Most people think about charitable giving at two extremes: Either wealthy individuals writing checks with lots of zeros, or the rest of us pulling a $20 bill out of our wallets a few times a year to sponsor a friend’s race or drop into a Salvation Army kettle.
That kind of passive giving doesn’t appeal to 25-year-old do-gooder Clare Eisenberg, who earmarks $50 from each paycheck for good causes. She wants to know more about where her money is going, and she wants to amplify its effect.
So she joined Fourth Generation, a group organized through the Minneapolis Foundation that’s designed to create some middle ground for younger, often middle-class philanthropists.
“It adds up and I am able to have an impact,” said Eisenberg, a development manager for the Minnesota State Fair Foundation.
About 60 people, ranging in age from their early 20s to late 40s, pool their dollars and time, aiming them at one broad social issue each year. Many members fall within middle-income brackets, but anyone can join.
Fourth Generation members research charities in a chosen area, pool their money and make grants. Last year, the focus was mental health. This year, the group chose to focus on criminal justice reform.
The group has grown each year.
“As the population grows and changes, people are looking for more collaborative philanthropy — pooling resources so we can have a bigger impact than we can alone,” said Alyssa Hawkins, a Minneapolis Foundation staffer who advises Fourth Generation.
Each member brings a minimum of $250 to the table, along with their own values. Member fundraising and other donors, including the Minneapolis Foundation, add to the pot. Fourth Generation gave away $50,000 to mental health charities last spring. In its six years, the group has given away $225,000.
Dollars for new values
Fourth Generation emerged as the Minneapolis Foundation approached its 100-year mark. There was plenty of looking back and applause for past accomplishments, but then came the question: How could the nonprofit powerhouse keep and retain a younger generation of givers?
First, the foundation had to foster a group that responded to new generational values, Hawkins said.
“Millennials and Generation Xers are less inclined to just write a check. They follow their dollars to organizations. They want to spend time and money there,” Hawkins said. “They want to know where the money is going.”
That was true for Lisa A. Johnson, a client adviser for Bernstein Private Wealth Management.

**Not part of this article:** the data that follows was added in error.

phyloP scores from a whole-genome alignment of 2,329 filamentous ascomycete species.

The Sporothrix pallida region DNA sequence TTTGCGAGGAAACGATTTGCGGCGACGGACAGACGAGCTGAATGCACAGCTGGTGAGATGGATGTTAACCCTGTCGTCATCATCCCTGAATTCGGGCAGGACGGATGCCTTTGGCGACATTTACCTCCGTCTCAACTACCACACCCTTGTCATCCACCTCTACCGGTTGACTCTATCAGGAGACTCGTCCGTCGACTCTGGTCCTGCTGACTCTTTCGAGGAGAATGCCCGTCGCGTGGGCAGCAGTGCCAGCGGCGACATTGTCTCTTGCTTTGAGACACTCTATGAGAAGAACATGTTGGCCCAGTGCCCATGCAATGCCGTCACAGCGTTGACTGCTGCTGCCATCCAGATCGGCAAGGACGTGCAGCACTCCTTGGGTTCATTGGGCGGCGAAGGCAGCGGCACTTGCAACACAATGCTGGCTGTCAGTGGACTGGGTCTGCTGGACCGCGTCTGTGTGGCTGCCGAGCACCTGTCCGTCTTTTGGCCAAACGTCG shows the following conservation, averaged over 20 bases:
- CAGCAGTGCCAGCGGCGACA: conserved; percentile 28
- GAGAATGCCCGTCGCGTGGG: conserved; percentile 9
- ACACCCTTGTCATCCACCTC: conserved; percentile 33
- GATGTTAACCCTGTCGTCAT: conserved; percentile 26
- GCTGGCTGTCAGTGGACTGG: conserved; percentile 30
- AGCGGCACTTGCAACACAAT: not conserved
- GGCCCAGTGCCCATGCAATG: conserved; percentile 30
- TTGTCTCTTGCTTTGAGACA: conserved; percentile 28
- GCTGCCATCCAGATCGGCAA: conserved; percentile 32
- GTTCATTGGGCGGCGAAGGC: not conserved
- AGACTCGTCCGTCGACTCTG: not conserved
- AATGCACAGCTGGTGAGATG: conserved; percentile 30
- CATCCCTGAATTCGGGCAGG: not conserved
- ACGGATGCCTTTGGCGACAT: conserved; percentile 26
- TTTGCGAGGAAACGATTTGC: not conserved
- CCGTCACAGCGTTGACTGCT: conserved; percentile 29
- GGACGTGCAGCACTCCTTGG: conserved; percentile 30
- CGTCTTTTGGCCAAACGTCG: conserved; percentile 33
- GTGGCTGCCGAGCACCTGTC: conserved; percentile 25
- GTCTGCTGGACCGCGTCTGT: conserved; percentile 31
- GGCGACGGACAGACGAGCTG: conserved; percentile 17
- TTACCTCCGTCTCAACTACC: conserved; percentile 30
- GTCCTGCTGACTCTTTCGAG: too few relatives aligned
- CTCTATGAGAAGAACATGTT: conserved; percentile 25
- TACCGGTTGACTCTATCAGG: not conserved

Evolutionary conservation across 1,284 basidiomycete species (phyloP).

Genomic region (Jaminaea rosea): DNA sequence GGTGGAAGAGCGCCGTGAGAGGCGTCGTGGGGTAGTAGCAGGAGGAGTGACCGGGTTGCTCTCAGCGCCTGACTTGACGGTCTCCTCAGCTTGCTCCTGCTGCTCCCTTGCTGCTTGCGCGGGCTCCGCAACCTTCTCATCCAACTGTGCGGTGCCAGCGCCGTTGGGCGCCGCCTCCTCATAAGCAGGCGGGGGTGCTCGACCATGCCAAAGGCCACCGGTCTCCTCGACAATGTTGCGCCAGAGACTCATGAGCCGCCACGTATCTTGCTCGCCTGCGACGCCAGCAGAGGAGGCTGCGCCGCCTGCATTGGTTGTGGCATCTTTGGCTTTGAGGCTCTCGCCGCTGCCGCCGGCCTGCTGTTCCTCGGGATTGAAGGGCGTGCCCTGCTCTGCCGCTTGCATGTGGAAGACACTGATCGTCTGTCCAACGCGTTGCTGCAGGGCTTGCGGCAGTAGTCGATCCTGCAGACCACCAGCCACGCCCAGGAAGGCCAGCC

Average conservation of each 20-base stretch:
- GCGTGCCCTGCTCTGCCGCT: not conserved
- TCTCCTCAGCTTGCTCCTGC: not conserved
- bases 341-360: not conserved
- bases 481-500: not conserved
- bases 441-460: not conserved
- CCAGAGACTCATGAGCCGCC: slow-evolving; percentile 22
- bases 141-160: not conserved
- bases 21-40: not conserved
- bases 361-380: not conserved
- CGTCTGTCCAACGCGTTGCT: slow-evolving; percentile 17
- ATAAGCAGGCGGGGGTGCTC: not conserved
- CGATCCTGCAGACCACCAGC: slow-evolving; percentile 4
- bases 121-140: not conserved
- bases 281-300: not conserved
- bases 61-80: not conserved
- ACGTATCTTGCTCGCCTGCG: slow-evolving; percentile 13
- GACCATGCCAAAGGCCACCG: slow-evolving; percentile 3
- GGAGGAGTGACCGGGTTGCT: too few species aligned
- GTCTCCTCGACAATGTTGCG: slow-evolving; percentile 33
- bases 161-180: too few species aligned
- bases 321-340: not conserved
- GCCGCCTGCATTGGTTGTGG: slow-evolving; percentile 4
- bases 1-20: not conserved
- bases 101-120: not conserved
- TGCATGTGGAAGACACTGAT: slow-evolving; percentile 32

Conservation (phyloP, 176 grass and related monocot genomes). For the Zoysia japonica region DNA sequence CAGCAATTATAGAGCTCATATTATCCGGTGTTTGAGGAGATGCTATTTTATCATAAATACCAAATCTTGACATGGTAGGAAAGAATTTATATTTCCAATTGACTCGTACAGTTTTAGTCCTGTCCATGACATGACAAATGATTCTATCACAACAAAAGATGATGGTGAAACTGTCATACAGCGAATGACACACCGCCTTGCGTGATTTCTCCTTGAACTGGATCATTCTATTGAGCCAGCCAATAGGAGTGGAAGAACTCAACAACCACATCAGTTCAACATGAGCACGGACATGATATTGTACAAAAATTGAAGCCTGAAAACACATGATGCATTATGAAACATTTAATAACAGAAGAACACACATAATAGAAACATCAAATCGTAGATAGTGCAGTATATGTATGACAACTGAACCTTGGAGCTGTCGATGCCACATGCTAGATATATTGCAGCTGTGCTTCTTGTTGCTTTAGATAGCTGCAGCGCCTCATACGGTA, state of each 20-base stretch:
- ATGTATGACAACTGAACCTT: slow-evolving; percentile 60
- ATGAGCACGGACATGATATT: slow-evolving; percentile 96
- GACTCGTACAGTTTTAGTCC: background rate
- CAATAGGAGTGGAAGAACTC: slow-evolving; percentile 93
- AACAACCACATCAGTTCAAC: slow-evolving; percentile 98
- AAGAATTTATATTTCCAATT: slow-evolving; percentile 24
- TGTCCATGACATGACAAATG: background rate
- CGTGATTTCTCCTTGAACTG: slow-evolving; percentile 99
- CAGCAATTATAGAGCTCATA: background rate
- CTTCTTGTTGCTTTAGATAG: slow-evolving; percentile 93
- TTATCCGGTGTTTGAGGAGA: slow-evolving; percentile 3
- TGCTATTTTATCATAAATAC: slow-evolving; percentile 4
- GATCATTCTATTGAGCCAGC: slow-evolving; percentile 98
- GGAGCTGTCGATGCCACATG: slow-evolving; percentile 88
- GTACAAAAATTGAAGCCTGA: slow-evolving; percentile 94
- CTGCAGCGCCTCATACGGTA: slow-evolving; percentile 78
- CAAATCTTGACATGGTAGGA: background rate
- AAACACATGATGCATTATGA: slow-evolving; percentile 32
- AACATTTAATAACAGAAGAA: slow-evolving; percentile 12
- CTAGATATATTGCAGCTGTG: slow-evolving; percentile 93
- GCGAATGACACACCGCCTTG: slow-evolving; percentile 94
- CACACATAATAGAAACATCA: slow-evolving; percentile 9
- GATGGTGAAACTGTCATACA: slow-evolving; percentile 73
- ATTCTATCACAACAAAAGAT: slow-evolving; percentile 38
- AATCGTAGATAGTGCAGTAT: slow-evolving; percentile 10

She moved from Chicago back to her hometown of Minneapolis in 2012. Johnson, 32, looked for a smart, informed way to give back and connect with new people.
Fourth Gen checked both of those boxes, said Johnson, who chairs the group this year.
“It’s really easy to get people involved in something when you are naturally excited about it,” she said.
The group meets once a month in the evening, at various locations. Meetings are casual, and often start with a short social time.
Members advocate for and then vote on a topic at their first meeting. One year, they rallied around services for seniors. Another year the focus was services for homeless youth.
The group tends to gravitate to topics making headlines and on people’s minds, and that therefore energize its members. They invite experts to speak on the topic so they can better understand and define their work. They research dozens of local charities that serve that cause. They pore through financials and grant applications to get a better feel for each charity.
Research and reward
Last year, members discovered 70 organizations providing mental health services. After more research including phone calls and internet searches and debate, they whittled the list to 20 groups and invited them to apply for grants.
“You learn so much. We start digging in,” Johnson said.
That’s also when members’ individuals values come out, she said. There can be real debate about the best way to spend those dollars.
Is the money best spent on efforts to influence public policy, or direct services? Do they want to invest in nonprofits with strong religious or political convictions? How large is the nonprofit — will a $10,000 donation affect its mission or will it feel like a drop in the bucket?
“We are usually able to come to a consensus so peacefully,” Eisenberg said.
Last year, Fourth Generation members visited 10 nonprofits and awarded money to seven of them. They saw firsthand how that money was spent and who was being helped.
An $8,000 grant went to the St. Paul-based Ars Bellum Foundation. Founded in 2014, it uses art therapy to help veterans and their families coping with post-traumatic stress disorder and other mental health problems.
“At first, you don’t even know you are being considered. It felt really good,” said Bridget Cronin, Ars Bellum CEO.
“Part of it is relationship building where you really get to know them and they get to know you. Part of the benefit is you are introduced to so many people. For a young organization like ours, it helps build visibility,” she said.
And in an era of crowdfunding and almost weekly social media causes célèbres, people can bring a healthy cynicism to the decision of whether to donate, Cronin said. The Fourth Gen process allows donors of more modest means to ask questions and feel out a charity before writing a check.
“People really want to know where their money is going, and if it’s going to a good cause, and if it’s well run and benefiting the people it’s intended to,” Cronin said.